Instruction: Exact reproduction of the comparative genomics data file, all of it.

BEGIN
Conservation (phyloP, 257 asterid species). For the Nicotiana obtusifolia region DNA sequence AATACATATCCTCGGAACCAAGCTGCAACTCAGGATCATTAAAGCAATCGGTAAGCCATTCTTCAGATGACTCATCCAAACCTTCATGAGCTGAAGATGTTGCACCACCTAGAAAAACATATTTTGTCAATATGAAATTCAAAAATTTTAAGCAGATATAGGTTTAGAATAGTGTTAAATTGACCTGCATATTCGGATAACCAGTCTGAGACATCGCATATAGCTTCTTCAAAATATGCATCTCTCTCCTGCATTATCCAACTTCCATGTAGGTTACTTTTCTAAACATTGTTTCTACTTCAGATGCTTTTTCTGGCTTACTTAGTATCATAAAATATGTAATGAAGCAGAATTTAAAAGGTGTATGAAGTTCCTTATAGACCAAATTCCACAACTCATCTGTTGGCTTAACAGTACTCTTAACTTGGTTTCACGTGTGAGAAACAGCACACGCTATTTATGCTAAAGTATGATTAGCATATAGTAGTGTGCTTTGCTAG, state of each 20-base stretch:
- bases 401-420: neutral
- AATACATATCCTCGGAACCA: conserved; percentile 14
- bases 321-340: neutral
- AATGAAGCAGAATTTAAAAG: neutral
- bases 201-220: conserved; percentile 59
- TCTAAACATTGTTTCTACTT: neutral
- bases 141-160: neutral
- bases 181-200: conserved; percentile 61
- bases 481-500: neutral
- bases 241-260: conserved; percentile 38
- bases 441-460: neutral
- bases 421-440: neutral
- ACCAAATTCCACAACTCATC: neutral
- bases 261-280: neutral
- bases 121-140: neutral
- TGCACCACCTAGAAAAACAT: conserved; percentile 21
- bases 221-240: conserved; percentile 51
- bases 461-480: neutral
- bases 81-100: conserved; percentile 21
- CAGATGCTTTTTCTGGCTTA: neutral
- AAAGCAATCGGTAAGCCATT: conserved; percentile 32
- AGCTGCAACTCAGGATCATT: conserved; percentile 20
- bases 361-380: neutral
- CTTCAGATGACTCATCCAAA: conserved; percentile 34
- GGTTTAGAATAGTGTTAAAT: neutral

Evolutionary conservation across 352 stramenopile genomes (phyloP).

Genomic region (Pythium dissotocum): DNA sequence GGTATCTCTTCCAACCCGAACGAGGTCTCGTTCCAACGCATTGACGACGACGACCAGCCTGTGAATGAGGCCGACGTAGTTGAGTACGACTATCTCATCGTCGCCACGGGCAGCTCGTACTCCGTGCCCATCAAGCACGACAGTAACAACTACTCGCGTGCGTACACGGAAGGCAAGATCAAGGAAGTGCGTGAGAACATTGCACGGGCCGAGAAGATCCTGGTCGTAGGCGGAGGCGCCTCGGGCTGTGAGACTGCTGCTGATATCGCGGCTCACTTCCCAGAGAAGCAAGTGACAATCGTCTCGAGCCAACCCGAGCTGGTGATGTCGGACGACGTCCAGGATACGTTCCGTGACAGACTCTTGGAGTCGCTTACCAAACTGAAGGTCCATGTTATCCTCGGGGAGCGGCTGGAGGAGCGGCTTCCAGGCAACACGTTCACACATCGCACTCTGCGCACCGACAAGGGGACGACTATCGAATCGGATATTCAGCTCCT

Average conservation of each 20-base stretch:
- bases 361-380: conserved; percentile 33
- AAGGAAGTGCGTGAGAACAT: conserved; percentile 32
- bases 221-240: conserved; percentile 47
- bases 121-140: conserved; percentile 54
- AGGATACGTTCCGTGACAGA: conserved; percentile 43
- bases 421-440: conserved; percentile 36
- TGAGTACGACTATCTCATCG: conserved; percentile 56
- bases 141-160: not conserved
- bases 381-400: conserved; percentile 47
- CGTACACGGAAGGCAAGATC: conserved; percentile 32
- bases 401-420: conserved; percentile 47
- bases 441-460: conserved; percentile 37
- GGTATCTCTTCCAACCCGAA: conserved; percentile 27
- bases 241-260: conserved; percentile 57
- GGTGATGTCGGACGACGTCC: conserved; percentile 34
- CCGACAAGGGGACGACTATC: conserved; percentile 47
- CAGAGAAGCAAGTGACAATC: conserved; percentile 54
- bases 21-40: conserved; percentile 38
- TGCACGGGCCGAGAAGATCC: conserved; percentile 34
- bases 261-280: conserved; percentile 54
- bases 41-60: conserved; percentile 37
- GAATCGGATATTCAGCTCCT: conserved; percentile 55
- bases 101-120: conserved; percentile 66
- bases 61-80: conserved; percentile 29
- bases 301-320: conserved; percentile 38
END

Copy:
Conservation (phyloP, 257 asterid species). For the Nicotiana obtusifolia region DNA sequence AATACATATCCTCGGAACCAAGCTGCAACTCAGGATCATTAAAGCAATCGGTAAGCCATTCTTCAGATGACTCATCCAAACCTTCATGAGCTGAAGATGTTGCACCACCTAGAAAAACATATTTTGTCAATATGAAATTCAAAAATTTTAAGCAGATATAGGTTTAGAATAGTGTTAAATTGACCTGCATATTCGGATAACCAGTCTGAGACATCGCATATAGCTTCTTCAAAATATGCATCTCTCTCCTGCATTATCCAACTTCCATGTAGGTTACTTTTCTAAACATTGTTTCTACTTCAGATGCTTTTTCTGGCTTACTTAGTATCATAAAATATGTAATGAAGCAGAATTTAAAAGGTGTATGAAGTTCCTTATAGACCAAATTCCACAACTCATCTGTTGGCTTAACAGTACTCTTAACTTGGTTTCACGTGTGAGAAACAGCACACGCTATTTATGCTAAAGTATGATTAGCATATAGTAGTGTGCTTTGCTAG, state of each 20-base stretch:
- bases 401-420: neutral
- AATACATATCCTCGGAACCA: conserved; percentile 14
- bases 321-340: neutral
- AATGAAGCAGAATTTAAAAG: neutral
- bases 201-220: conserved; percentile 59
- TCTAAACATTGTTTCTACTT: neutral
- bases 141-160: neutral
- bases 181-200: conserved; percentile 61
- bases 481-500: neutral
- bases 241-260: conserved; percentile 38
- bases 441-460: neutral
- bases 421-440: neutral
- ACCAAATTCCACAACTCATC: neutral
- bases 261-280: neutral
- bases 121-140: neutral
- TGCACCACCTAGAAAAACAT: conserved; percentile 21
- bases 221-240: conserved; percentile 51
- bases 461-480: neutral
- bases 81-100: conserved; percentile 21
- CAGATGCTTTTTCTGGCTTA: neutral
- AAAGCAATCGGTAAGCCATT: conserved; percentile 32
- AGCTGCAACTCAGGATCATT: conserved; percentile 20
- bases 361-380: neutral
- CTTCAGATGACTCATCCAAA: conserved; percentile 34
- GGTTTAGAATAGTGTTAAAT: neutral

Evolutionary conservation across 352 stramenopile genomes (phyloP).

Genomic region (Pythium dissotocum): DNA sequence GGTATCTCTTCCAACCCGAACGAGGTCTCGTTCCAACGCATTGACGACGACGACCAGCCTGTGAATGAGGCCGACGTAGTTGAGTACGACTATCTCATCGTCGCCACGGGCAGCTCGTACTCCGTGCCCATCAAGCACGACAGTAACAACTACTCGCGTGCGTACACGGAAGGCAAGATCAAGGAAGTGCGTGAGAACATTGCACGGGCCGAGAAGATCCTGGTCGTAGGCGGAGGCGCCTCGGGCTGTGAGACTGCTGCTGATATCGCGGCTCACTTCCCAGAGAAGCAAGTGACAATCGTCTCGAGCCAACCCGAGCTGGTGATGTCGGACGACGTCCAGGATACGTTCCGTGACAGACTCTTGGAGTCGCTTACCAAACTGAAGGTCCATGTTATCCTCGGGGAGCGGCTGGAGGAGCGGCTTCCAGGCAACACGTTCACACATCGCACTCTGCGCACCGACAAGGGGACGACTATCGAATCGGATATTCAGCTCCT

Average conservation of each 20-base stretch:
- bases 361-380: conserved; percentile 33
- AAGGAAGTGCGTGAGAACAT: conserved; percentile 32
- bases 221-240: conserved; percentile 47
- bases 121-140: conserved; percentile 54
- AGGATACGTTCCGTGACAGA: conserved; percentile 43
- bases 421-440: conserved; percentile 36
- TGAGTACGACTATCTCATCG: conserved; percentile 56
- bases 141-160: not conserved
- bases 381-400: conserved; percentile 47
- CGTACACGGAAGGCAAGATC: conserved; percentile 32
- bases 401-420: conserved; percentile 47
- bases 441-460: conserved; percentile 37
- GGTATCTCTTCCAACCCGAA: conserved; percentile 27
- bases 241-260: conserved; percentile 57
- GGTGATGTCGGACGACGTCC: conserved; percentile 34
- CCGACAAGGGGACGACTATC: conserved; percentile 47
- CAGAGAAGCAAGTGACAATC: conserved; percentile 54
- bases 21-40: conserved; percentile 38
- TGCACGGGCCGAGAAGATCC: conserved; percentile 34
- bases 261-280: conserved; percentile 54
- bases 41-60: conserved; percentile 37
- GAATCGGATATTCAGCTCCT: conserved; percentile 55
- bases 101-120: conserved; percentile 66
- bases 61-80: conserved; percentile 29
- bases 301-320: conserved; percentile 38